Longboard surfing connects you with the ocean and lets you express yourself on the waves. Still, you’ll have to learn exciting skills and tricks to stand out from the crowd besides just riding out the wave. And this guide shows you how to rock the longboard like a pro, from the basics to the advanced moves. So, how can you step up your longboarding game?
You must learn different maneuvers to elevate your longboard surfing skills, such as turns, cutbacks, re-entries, and nose rides. You also need to try some tricks that involve spinning, rolling, flying, and shuvits while practicing regularly, watching other surfers, and keeping a positive mindset.
You’re about to enter the extraordinary world of longboard surfing, where you’ll learn how to nail the basic moves and the coolest tricks while remembering that it’s not all about technique. We’ll also give you some killer tips that will change your game and bring out the best surfer in you. So, don’t miss this chance to boost your skills and have a blast on the longboard. Let’s get started!
Table of Contents
Mastering The Basic Longboard Surfing Maneuvers
So, getting to the basics – Longboarding surfing is a relaxed and laid-back style that requires a longboard, usually about three feet longer than your height. Different types of longboards, such as the nose rider, the performance, and the hybrid, suit various preferences and conditions.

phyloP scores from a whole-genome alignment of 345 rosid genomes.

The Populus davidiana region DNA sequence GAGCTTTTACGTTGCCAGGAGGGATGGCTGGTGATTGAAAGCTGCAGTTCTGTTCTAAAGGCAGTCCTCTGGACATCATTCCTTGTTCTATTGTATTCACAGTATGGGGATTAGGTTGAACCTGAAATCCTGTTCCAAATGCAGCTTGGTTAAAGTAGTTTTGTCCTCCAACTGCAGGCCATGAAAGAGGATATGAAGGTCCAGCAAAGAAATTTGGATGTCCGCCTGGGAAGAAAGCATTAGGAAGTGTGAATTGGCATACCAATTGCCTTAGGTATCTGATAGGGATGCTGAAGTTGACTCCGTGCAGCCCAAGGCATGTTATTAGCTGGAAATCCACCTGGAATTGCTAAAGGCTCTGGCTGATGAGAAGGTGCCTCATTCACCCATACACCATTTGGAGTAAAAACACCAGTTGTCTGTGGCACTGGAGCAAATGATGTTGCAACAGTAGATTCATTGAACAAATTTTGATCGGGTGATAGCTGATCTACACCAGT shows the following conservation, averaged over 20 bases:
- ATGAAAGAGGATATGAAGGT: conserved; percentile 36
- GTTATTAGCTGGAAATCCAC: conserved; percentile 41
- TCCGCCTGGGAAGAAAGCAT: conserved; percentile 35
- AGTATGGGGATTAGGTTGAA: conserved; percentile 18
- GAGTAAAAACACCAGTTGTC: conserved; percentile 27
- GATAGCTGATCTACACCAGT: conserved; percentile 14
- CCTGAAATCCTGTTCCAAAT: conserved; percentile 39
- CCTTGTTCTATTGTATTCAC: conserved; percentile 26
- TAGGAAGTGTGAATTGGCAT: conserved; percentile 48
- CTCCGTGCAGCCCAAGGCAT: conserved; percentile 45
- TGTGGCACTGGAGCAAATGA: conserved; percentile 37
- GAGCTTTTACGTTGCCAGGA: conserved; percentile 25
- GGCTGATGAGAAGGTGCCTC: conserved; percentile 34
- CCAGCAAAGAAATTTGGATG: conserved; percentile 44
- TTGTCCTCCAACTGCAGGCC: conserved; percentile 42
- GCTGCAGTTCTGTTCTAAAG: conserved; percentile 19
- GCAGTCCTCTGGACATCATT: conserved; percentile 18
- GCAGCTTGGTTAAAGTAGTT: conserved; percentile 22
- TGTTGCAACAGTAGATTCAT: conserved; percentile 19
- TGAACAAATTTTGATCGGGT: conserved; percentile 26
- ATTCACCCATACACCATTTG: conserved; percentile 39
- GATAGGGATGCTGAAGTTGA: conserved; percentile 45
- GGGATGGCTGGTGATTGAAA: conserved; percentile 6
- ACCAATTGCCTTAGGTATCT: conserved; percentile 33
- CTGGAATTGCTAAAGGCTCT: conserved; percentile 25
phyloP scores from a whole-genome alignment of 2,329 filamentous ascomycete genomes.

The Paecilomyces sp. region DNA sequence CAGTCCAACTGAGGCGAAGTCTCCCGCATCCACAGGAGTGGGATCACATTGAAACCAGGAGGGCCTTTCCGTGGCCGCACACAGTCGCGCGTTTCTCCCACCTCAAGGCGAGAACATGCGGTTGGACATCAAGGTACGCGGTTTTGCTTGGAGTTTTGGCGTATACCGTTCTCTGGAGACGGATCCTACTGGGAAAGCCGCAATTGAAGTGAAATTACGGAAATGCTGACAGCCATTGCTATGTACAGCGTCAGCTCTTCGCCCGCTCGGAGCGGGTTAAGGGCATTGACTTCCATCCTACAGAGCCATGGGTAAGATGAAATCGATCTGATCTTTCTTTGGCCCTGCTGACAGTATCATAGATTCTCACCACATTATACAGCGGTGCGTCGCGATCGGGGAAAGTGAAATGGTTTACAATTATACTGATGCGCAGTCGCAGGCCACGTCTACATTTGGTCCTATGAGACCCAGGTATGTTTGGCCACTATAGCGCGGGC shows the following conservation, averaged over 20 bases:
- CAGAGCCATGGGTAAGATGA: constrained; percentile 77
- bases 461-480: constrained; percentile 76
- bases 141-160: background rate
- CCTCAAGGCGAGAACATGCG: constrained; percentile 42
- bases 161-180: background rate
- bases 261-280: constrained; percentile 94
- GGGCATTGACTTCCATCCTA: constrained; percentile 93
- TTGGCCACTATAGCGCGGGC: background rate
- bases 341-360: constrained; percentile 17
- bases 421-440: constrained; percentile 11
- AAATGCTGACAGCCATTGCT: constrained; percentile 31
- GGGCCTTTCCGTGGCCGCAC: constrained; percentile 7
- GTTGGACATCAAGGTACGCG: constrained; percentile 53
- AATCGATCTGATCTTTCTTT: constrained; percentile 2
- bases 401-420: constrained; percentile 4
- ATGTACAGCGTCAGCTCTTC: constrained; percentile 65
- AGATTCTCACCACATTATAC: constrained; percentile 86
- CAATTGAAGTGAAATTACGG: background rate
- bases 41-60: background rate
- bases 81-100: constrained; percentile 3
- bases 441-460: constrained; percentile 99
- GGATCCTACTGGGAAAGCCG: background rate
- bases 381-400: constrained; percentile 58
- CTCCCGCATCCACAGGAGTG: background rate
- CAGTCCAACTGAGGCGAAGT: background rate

And starting longboarding surfing requires practicing your balance on a static board on grass or a rug and looking for waves breaking far from the shore. It would be best to include basic equipment, such as a swimsuit or wetsuit (optional), a fin, surf wax, a leg leash, and sunscreen.
But before you can attempt any fancy tricks on your longboard, you need to master some essential skills and maneuvers that will help you control your board and ride the waves easily and in style. These are the basic longboard surfing maneuvers that every surfer should know:
Known as your first turn after catching a wave, it sets you up for the rest of the ride by positioning you on the face of the wave. Performing a bottom turn requires you to shift your weight to your rear foot and lean in your desired direction. Then, as you reach the lower end of the wave, you need to shift your weight to your front foot and look up at where you want to go next.
Vision is essential for this role, allowing your body to respond and plan ahead on what you see rather than what you feel. And to top that up, Cross-stepping (mentioned below) can be extremely challenging without a proper bottom turn and board setup.
This is the turn you make at the top of the wave, allowing you to change direction and generate speed by using the power of the wave. Top turning is best approaching the lip of the wave with speed and angle your board towards it. Then, as you reach the lip, you must push hard on your back foot and twist your upper body in the opposite direction.
It will make your board carve around and spray some water, and you’ll need to look down at where you want to go next and follow through with your board.
A Cutback, or Front/Backside cutback, is the turn you make when you want to get back to the pocket, or power source, of the wave, allowing you to maintain speed and will help you stay on the wave for much longer. Among surfers, the common saying is “When fat, cutback!” which requires you to ride along the face of the wave until you feel like you are losing speed or getting too far ahead of the breaking section.